American Airlines gate agents are under a lot of pressure to get flights to push back exactly on time. As a result they organize their duties around this goal, at the expense of passengers.
I’ve written extensively about “D0” and the perverse incentives for airline employees. Gate agents start boarding early, before published boarding times. (And where American has instructed agents to board early, they haven’t invested in IT changes to update boarding passes, even mobile boarding passes.)
As a result passengers showing up at the gate on time find that their plane is halfway boarded or more. They may not get overhead space. So passengers have to show up at the gate early if they have carry on bags. And they have to hope their plane is on time, because American is also not very good about updating boarding and departure times. This combines to waste tremendous amounts of passenger time.
Customers could be in American’s club lounge, that they pay for, working instead of standing in the gate area. But American’s focus has been to drive operations for their own sake rather than focusing on customers. And it hasn’t even made American an on-time airline.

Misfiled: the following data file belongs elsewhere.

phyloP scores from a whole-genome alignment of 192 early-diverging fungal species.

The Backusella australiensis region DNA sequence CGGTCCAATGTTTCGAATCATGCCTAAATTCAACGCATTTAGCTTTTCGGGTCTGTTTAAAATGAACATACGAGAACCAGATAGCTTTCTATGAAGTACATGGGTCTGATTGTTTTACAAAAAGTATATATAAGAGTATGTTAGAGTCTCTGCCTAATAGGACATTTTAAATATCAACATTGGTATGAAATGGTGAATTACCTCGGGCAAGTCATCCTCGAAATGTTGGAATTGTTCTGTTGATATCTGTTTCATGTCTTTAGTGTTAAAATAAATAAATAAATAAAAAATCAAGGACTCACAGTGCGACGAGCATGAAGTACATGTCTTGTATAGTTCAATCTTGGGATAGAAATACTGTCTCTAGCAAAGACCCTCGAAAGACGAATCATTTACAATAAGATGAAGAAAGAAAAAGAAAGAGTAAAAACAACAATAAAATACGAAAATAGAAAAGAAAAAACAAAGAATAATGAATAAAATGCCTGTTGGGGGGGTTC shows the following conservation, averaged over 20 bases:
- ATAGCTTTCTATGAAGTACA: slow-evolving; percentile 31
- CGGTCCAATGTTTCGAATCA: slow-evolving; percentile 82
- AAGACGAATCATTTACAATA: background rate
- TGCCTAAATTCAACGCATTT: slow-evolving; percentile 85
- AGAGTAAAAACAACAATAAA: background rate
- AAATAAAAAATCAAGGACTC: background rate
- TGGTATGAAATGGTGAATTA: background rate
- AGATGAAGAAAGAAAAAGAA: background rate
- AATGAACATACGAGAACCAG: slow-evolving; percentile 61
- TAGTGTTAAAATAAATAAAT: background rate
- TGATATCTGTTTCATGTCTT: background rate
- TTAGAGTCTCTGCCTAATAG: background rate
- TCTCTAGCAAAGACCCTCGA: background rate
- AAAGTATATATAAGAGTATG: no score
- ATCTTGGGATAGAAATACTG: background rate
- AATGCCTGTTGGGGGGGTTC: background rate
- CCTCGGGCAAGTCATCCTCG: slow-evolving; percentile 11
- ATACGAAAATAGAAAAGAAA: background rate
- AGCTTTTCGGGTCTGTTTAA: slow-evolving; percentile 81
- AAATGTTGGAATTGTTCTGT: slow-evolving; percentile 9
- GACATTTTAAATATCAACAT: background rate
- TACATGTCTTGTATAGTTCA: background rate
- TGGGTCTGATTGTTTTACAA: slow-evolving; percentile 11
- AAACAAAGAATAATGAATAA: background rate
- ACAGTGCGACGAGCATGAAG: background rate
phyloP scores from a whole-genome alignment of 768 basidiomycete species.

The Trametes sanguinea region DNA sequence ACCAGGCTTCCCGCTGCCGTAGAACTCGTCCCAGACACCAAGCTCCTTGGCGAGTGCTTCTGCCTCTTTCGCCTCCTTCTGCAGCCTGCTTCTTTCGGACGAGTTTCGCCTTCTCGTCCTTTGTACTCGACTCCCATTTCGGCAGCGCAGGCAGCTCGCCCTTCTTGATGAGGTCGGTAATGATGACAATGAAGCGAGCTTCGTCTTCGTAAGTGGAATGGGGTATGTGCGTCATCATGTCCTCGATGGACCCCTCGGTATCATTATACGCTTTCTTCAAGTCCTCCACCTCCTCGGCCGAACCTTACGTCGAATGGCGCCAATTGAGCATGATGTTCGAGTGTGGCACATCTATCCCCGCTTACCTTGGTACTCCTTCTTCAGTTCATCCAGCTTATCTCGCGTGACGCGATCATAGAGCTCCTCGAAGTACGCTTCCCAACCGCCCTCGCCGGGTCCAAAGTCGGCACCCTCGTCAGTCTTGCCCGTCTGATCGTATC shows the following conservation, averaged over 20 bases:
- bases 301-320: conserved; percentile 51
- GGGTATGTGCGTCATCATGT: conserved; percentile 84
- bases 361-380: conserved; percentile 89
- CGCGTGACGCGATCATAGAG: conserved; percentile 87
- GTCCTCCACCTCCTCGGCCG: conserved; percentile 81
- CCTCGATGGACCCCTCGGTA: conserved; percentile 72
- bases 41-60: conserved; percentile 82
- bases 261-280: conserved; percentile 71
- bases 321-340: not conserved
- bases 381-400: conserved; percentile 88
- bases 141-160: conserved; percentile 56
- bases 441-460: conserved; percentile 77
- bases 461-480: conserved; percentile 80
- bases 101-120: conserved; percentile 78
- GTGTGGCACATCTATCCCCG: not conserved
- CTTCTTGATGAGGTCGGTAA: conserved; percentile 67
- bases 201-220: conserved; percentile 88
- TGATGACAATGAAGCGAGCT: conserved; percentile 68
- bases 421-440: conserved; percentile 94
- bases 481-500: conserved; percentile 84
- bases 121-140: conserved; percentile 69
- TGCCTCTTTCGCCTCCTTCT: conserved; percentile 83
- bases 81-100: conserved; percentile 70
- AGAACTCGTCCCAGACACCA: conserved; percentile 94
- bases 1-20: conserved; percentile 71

This problem is already familiar to regular blog readers, and to American Airlines passengers.
However there’s another wrinkle that several readers have emailed me about, though I haven’t experienced directly: gate agents who process upgrades by calling people at the gate, and skipping them if they aren’t waiting at the gate.
- American Airlines has a mobile app, it updates your seat assignment automatically when you’re upgraded.
- You don’t need to wait at the gate for a new boarding pass.
- American’s rules do not require you to be at the gate in order to get an upgrade you’re waitlisted for.
However it’s still advisable, it seems, to wait around at the gate if you’re hoping for an upgrade because agents have been processing the upgrade list early in some cases (to get their duties done early, so they don’t get in the way of D0), not simply processing the list but calling passengers, and skipping those who don’t respond — in order to get the upgrade process done and over. D0 rears its ugly head.
This seems to happen most often at legacy US Airways stations like Philadelphia, but I’m not certain it’s limited to those.
So a small piece of advice if you’re waiting on an American Airlines upgrade: be at the gate. This even gives you a shot at an upgrade you might not think you’ll get, because a rogue agent may skip over people ahead of you on the list who don’t know to waste their time in the gate area prior to flight.